Being an emerging prospect in a division that has so few gives Kolesnyk a head start. She has already snuck into the unified rankings, currently sitting 10th at featherweight. With the UFC entering the featherweight market, and Bellator and Invicta looking to pad out their own divisions, don’t be surprised to see Kolesnyk take a big step up in competition over the next year.

Janaisa Morandin (10-0)

At the top of the atomweight pile sits Ayaka Hamasaki. The Japanese fighter has lost only once in 15 career fights. Hamasaki has set herself apart at 105 pounds, but 2017 could be the year that she faces her greatest atomweight challenge yet.

Undefeated Brazilian Janaisa Morandin is signed to an Invicta contract and has announced that she expects to have a fight booked with the promotion soon. With 10 wins picked up in less than four years as a pro, Morandin poses a significant threat to the rest of the division.

The diminutive prospect is a master at making her opponents feel uncomfortable on their backs. Morandin’s ground and pound is best described as vicious. There is plenty more to her game beyond that though, the Brazilian is a threat everywhere.

The only question mark remaining against Morandin is how she will fare against more experienced competition. That is something we should find out in 2017.

Ariane Lipski (8-3)

The surging Brazilian has now won her last six, including two wins inside the KSW cage in Poland. Lipski had an impressive 2016, facing notable names Juliana Werner and Sheila Gaff, and defeating both spectacularly.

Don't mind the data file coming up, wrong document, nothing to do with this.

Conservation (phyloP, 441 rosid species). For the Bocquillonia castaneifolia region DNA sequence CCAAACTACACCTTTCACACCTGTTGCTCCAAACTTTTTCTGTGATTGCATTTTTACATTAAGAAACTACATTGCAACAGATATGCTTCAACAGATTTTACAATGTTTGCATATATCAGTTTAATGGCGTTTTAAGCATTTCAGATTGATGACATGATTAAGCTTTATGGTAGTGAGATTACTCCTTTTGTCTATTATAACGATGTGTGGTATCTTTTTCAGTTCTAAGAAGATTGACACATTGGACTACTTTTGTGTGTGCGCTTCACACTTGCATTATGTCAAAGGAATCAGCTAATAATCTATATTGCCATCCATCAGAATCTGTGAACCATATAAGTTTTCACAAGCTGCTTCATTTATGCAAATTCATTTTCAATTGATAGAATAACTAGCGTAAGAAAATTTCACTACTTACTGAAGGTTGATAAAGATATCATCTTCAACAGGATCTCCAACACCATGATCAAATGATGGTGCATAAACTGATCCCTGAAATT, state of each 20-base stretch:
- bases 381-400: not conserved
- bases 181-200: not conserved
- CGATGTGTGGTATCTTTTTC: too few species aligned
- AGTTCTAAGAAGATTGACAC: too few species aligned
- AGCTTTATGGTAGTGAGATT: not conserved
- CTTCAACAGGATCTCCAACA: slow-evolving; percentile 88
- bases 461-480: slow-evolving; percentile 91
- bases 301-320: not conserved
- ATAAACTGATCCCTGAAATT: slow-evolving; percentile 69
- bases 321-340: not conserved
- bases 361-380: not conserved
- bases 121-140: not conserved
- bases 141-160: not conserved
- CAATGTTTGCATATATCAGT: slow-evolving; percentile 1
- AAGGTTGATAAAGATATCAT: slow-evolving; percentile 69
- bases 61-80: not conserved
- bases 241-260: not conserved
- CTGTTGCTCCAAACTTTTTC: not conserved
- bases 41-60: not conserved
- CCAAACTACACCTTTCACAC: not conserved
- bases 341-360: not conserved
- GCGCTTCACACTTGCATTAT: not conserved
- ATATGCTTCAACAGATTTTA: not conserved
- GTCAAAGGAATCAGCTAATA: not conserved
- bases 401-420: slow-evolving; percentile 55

A warrior in every sense, Lipski is an aggressive puncher with legitimate power in her hands. The right hand that felled Werner like a tree landed perfectly. It looked pretty tasty against Sheila Gaff too, dropping the German to one knee and leading to the finish.

Approaching her 23rd birthday, the Brazilian is starting to come into her own. Lipski has already carried her power beyond the Brazilian regional scene, and made a splash in the flyweight top ten.

If Lipski chooses to remain a force in Europe there is plenty of solid competition for her to plough through. Alternatively, Bellator adding the fighter into a mix that already includes Ilima-Lei Macfarlane, Emily Ducote and Colleen Schneider would be an exciting prospect.

Weili Zhang (10-1)

Chinese strawweight Weili Zhang has not lost since her professional MMA debut in 2013. In 2016, Zhang went a perfect 6-0 defeating notable opponents such as Emi Fujino and Karla Benitez. Her impressive record only tells part of the story.

Kunlun Fight, where Zhang has primarily competed, is a hotbed of impressive female talent. With Jingnan Xiong, Bo Meng and Yanan Wu all making waves, Zhang might be the best of the bunch.